When I was twenty years old, my dad sat me down, showed me a 1905 newspaper clipping with the headline “Terrible Act of Insane Woman,” and revealed the most disturbing chapter in our family’s modern history. He showed me a photo of that Klaas family gravestone in Wisconsin, all the little kids on one side, Clara on the other, their deaths listed on the same date. It shocked me. But what shocked me even more was the realization that if Clara hadn’t killed herself and murdered her children, I wouldn’t exist. My life was only made possible by a gruesome mass murder. Those four innocent children died, and now I am alive, and you are reading my thoughts.
Amor fati means accepting that truth, even embracing it, recognizing that we are the offshoots of a sometimes wonderful, sometimes deeply flawed past, and that the triumphs and the tragedies of the lives that came before us are the reason we’re here. We owe our existences to kindness and cruelty, good and evil, love and hate. It can’t be otherwise because, if it were, we would not be us.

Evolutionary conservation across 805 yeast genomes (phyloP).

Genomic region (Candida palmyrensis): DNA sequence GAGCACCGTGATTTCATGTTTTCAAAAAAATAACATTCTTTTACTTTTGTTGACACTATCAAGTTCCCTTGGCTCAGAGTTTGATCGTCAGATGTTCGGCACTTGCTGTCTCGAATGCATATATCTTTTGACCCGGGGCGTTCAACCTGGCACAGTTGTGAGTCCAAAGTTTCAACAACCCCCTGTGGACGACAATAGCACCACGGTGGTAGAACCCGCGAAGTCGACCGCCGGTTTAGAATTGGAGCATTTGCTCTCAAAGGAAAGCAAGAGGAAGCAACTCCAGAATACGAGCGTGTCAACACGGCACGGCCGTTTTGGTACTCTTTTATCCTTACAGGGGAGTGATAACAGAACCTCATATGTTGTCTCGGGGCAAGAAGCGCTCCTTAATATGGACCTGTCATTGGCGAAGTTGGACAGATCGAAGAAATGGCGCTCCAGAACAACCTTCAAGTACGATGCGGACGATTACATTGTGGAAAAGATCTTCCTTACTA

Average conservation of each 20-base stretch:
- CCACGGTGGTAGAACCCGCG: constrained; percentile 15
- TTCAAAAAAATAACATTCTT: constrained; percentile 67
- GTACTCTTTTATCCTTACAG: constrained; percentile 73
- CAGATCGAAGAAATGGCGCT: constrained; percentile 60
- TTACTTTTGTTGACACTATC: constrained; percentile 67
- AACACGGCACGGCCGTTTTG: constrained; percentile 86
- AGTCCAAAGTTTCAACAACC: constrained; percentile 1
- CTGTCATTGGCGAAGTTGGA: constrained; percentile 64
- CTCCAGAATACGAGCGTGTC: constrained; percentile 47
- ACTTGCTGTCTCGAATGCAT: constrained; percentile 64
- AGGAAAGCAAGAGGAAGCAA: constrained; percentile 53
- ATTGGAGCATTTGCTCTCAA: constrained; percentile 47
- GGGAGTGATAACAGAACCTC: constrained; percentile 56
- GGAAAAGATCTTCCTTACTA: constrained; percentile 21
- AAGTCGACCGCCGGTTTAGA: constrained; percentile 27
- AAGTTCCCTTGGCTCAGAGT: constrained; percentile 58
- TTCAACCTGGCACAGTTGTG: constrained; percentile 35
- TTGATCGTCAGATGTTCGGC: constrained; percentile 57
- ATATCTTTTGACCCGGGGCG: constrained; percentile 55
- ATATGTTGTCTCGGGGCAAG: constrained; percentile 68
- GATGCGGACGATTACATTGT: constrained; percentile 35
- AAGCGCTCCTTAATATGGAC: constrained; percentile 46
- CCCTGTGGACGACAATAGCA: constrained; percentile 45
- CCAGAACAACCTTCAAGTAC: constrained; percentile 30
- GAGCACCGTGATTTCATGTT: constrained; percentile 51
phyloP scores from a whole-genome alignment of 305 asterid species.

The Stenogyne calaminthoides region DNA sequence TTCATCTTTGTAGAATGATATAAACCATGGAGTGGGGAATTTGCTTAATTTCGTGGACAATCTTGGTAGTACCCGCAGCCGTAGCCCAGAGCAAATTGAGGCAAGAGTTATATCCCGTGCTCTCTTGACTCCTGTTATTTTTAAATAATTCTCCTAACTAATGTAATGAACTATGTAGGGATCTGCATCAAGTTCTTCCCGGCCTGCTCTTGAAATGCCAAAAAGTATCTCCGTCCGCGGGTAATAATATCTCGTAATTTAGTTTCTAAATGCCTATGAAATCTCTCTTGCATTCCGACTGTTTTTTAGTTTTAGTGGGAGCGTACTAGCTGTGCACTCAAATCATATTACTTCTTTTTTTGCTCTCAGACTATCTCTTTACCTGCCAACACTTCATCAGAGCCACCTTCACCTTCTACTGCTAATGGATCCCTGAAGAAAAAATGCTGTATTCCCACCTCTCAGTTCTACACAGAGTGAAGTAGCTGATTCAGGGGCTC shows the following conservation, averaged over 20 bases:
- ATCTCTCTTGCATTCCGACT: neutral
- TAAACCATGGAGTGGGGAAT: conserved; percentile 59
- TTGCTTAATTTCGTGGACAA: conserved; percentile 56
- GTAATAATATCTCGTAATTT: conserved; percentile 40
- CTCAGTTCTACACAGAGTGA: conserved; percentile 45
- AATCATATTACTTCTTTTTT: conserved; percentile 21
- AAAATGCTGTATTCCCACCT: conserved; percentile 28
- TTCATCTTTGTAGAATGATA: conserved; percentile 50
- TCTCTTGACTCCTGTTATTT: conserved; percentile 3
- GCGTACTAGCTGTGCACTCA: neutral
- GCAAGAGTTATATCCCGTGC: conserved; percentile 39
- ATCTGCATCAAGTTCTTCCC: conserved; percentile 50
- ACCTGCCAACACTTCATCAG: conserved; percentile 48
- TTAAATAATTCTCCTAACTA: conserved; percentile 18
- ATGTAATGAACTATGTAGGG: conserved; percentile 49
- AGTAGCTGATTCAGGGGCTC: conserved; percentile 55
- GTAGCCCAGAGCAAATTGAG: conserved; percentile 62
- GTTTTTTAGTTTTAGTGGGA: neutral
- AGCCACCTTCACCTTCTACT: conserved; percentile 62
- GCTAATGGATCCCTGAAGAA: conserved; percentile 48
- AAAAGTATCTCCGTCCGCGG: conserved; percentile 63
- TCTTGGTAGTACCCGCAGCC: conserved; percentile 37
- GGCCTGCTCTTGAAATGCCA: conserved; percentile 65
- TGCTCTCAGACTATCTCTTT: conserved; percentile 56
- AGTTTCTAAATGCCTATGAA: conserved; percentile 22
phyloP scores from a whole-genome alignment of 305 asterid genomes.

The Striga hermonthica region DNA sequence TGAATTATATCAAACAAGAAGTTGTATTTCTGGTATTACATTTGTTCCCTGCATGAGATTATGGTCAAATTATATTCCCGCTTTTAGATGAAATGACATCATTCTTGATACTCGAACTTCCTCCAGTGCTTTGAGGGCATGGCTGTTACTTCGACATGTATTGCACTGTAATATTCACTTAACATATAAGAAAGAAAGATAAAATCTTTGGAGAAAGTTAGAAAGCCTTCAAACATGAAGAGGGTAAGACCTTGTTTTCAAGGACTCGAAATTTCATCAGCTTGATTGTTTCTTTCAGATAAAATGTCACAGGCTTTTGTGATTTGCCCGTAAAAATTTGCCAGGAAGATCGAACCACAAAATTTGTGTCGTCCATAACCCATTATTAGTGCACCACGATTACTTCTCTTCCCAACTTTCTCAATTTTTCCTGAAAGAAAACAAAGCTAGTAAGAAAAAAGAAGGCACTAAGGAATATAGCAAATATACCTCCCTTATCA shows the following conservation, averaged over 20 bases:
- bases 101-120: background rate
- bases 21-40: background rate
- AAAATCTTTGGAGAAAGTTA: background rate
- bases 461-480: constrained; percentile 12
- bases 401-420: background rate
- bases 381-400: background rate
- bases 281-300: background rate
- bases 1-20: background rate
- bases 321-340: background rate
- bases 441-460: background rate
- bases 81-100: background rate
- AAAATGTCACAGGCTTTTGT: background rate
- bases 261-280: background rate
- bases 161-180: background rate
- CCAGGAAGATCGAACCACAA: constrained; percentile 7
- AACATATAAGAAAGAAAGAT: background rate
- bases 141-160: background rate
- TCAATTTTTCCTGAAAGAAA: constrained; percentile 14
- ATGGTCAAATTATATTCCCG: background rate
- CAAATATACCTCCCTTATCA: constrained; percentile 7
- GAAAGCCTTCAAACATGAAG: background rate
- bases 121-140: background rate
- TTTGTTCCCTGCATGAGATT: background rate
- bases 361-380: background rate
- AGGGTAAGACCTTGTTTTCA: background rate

“We are going to die, and that makes us the lucky ones,” Richard Dawkins once observed. “Most people are never going to die because they are never going to be born. The potential people who could have been here in my place but who will in fact never see the light of day outnumber the sand grains of Arabia.” These are the limitless possible futures, full of possible people, that Dawkins called “unborn ghosts.”
Their ranks are infinite; we are finite. With the tiniest adjustments, different people would be born, leading different lives, in a different world. Our existence is bewilderingly fragile, built upon the shakiest of foundations.
Why do we pretend otherwise? These basic truths about the fragility of our existence defy our most deeply held intuitions about how the world works. We instinctively believe that big events have big, straightforward causes, not small, accidental ones. As a social scientist, that’s what I was taught to search for: the X that causes Y.
Our existence is bewilderingly fragile, built upon the shakiest of foundations.
I am a (disillusioned) social scientist. Disillusioned because I’ve long had a nagging feeling that the world doesn’t work the way that we pretend it does. The more I grappled with the complexity of reality, the more I suspected that we have all been living a comforting lie, from the stories we tell about ourselves to the myths we use to explain history and social change. I began to wonder whether the history of humanity is just an endless, but futile, struggle to impose order, certainty, and rationality onto a world defined by disorder, chance, and chaos.